Public Interest Disclosures (previously known as "whistleblower" complaints) refer to any communication that discloses improper conduct by Phillip Island Nature Parks, its Board or staff, or its service providers. This can include conduct that is illegal, corrupt, unethical, or harmful to the public interest.
Such disclosures can be made by employees or members of the public and are protected by the Public Interest Disclosures Act 2012 (Vic).
What can a disclosure be made about?
Disclosures may be made about 'improper conduct' on the part of a public body or its employees and Board members. Disclosures may also be made about 'detrimental action' taken (or suspected to be taken) in reprisal or in connection with a disclosure made about improper conduct.
The conduct or action being disclosed may have taken place, still be occurring, or may be believed to have occurred or be occurring.
Please visit the IBAC website for more information on how to make a public interest disclosure and what protections are available.
Who can make a disclosure?
Any individual (i.e. not an organisation or company) may make a disclosure under the Act. The individual could be a person within the Nature Parks or any member of the public.
Disclosures may be made in a number of ways set out in the Act, including anonymously, in writing or verbally. A discloser need not identify the person or body about whom the disclosure is made.
How to make a disclosure
The Nature Parks is not able to receive disclosures made under the Act.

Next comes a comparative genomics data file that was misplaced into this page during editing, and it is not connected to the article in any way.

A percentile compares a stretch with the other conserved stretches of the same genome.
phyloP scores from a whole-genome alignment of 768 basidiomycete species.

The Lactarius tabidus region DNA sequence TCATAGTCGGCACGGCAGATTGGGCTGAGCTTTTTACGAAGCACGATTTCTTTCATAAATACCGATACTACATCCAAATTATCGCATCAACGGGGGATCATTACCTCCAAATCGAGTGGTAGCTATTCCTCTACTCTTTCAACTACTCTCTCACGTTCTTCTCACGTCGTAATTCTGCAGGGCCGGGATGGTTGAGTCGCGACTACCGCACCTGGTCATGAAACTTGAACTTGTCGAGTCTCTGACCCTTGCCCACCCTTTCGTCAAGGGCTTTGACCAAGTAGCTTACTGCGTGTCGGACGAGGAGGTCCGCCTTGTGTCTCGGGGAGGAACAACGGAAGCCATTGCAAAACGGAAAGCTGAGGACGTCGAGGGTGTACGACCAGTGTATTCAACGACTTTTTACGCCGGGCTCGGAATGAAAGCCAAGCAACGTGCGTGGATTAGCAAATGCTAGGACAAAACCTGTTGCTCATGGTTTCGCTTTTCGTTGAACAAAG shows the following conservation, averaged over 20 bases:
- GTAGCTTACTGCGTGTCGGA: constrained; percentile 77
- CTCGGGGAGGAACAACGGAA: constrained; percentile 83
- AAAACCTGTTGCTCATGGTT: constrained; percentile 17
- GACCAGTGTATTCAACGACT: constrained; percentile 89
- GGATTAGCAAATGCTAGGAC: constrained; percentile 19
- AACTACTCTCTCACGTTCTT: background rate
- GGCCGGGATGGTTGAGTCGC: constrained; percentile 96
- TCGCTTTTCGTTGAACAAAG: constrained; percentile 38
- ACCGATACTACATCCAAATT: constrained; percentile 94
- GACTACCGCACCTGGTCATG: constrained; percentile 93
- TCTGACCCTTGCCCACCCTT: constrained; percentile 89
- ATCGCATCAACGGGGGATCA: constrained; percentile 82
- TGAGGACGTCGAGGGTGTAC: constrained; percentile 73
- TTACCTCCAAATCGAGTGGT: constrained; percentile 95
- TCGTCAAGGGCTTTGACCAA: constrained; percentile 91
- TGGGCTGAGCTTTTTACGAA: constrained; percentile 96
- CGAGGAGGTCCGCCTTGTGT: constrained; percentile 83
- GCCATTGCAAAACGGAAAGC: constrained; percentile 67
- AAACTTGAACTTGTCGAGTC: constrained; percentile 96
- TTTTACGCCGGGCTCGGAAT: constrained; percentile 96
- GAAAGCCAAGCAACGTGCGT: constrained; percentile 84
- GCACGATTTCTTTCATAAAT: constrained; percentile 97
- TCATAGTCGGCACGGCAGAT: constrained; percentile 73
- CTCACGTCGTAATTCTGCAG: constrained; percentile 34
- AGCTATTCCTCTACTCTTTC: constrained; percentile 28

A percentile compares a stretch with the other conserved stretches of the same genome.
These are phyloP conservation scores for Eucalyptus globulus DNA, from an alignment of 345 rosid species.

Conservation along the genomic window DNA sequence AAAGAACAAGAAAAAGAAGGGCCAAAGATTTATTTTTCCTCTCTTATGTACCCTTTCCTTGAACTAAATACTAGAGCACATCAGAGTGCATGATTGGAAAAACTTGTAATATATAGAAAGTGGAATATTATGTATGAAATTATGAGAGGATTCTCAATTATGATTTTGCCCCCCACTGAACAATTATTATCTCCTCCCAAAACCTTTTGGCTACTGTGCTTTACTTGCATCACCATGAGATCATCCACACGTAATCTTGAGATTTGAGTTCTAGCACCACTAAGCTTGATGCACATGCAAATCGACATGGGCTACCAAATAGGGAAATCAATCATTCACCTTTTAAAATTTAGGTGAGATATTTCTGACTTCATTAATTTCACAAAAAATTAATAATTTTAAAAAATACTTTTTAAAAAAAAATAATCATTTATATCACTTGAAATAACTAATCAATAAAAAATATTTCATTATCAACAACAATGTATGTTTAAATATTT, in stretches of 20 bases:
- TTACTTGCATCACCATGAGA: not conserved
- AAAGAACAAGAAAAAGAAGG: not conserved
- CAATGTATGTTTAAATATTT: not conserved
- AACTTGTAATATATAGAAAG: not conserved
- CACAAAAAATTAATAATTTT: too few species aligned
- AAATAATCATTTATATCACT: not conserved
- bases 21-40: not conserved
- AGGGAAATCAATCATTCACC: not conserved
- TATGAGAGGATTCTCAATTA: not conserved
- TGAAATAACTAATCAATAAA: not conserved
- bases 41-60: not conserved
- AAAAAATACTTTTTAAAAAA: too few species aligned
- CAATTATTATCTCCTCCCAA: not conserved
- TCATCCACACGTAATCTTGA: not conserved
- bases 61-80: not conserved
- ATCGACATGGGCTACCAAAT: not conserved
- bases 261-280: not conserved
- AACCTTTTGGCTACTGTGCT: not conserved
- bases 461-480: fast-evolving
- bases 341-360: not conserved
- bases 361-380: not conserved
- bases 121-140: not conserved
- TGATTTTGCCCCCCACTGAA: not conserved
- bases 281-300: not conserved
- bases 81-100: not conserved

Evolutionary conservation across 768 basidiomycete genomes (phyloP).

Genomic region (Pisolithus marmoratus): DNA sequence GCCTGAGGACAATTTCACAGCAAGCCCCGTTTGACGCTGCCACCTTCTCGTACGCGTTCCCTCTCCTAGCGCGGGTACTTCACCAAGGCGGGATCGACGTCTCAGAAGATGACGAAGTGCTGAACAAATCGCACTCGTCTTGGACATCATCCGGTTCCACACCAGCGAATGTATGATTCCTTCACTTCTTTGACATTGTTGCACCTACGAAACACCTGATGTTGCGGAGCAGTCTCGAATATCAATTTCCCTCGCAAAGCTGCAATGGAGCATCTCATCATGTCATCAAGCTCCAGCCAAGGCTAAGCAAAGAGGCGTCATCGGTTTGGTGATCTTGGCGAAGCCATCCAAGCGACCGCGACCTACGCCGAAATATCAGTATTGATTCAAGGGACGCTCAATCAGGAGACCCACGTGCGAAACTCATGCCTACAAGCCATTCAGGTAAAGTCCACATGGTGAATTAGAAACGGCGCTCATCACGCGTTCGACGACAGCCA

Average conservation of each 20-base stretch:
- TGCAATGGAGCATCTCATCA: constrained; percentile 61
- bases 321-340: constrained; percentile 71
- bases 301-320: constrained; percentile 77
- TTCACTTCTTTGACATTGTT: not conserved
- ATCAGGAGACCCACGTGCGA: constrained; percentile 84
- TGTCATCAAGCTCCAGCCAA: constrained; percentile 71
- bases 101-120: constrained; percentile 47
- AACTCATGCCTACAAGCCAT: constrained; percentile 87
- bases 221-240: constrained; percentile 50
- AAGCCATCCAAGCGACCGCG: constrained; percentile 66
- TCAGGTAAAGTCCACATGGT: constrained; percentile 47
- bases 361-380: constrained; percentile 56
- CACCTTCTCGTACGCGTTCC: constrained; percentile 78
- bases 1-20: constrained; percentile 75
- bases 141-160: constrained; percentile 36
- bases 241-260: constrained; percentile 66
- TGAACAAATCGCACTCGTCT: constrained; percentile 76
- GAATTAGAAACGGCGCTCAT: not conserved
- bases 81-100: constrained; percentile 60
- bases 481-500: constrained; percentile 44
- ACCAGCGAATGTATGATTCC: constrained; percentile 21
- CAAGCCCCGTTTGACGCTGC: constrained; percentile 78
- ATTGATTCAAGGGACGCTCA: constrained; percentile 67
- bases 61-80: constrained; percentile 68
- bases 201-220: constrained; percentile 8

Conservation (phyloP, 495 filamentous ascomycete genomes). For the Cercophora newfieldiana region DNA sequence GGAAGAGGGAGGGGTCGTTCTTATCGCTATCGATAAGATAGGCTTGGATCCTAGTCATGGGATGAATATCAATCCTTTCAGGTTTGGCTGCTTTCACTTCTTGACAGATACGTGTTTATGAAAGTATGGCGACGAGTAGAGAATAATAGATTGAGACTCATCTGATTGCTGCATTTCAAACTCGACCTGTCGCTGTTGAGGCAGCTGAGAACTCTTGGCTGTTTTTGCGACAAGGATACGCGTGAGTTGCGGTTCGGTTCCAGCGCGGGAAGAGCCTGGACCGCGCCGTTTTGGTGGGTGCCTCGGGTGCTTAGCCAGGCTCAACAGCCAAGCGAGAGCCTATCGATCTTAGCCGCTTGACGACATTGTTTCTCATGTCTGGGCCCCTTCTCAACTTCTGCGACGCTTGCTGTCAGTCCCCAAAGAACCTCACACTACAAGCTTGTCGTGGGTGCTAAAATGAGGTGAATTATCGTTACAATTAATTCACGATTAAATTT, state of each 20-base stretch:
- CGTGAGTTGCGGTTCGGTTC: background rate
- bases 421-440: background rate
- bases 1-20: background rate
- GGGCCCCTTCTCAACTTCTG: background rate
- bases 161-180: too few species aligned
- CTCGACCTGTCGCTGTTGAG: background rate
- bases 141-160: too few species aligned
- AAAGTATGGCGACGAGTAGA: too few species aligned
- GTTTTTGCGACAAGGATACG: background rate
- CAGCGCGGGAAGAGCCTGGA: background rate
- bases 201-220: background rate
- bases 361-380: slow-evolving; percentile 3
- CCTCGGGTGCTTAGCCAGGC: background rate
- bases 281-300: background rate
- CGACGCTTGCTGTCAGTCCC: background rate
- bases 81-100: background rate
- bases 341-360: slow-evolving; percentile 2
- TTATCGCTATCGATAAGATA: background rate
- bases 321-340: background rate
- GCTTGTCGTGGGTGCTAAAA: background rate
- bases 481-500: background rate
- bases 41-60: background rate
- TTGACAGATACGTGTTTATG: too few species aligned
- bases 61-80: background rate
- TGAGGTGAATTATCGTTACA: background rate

To make a disclosure about the Nature Parks, its Board members or employees, this disclosure must be made directly to the IBAC [see How to notify IBAC below].
If the Nature Parks believes a disclosure may be a public interest disclosure made in accordance with the Act, it may direct the individual(s) to make that disclosure to the IBAC.
The IBAC will deal with the disclosure.
Role of the Nature Parks
It is important to note that the IBAC is not required to contact the Nature Parks about any disclosure made and therefore the discloser should not discuss any disclosure made to the IBAC with the Nature Parks or any person in the Nature Parks unless the discloser has first obtained the permission of the IBAC to do so, or unless the IBAC has directed the discloser to do so, or the IBAC has contacted the Nature Parks to provide it with information in order to allow the Nature Parks to provide the discloser making the claim with any necessary welfare and support.
Nature Parks has established internal procedures to facilitate and encourage the making of disclosures under the Act, and how the welfare of persons connected with public interest disclosures will be managed. This is available upon request from email@example.com.
The Nature Parks takes its obligations under the Act seriously. This includes the requirement to protect the identity of the discloser and the matters disclosed by a discloser. Maintaining confidentiality in relation to public interest disclosure matters is crucial, among other things, in ensuring reprisals are not made against a discloser. It is a criminal offence under the Act to disclose information connected with a disclosure made in accordance with the Act, including the identity of the discloser. The penalties for breaching confidentiality obligations include financial penalties and imprisonment.
How to notify IBAC
Notifications are generally made in writing. However, if you think the matter is serious or requires urgent attention IBAC can also be contacted by phone.
Phone 1300 735 135.
Post GPO Box 24234, Melbourne VIC 3001
Reports that do not meet IBAC’s public interest disclosure criteria may be reported to firstname.lastname@example.org, for the attention of the Disclosure Coordinator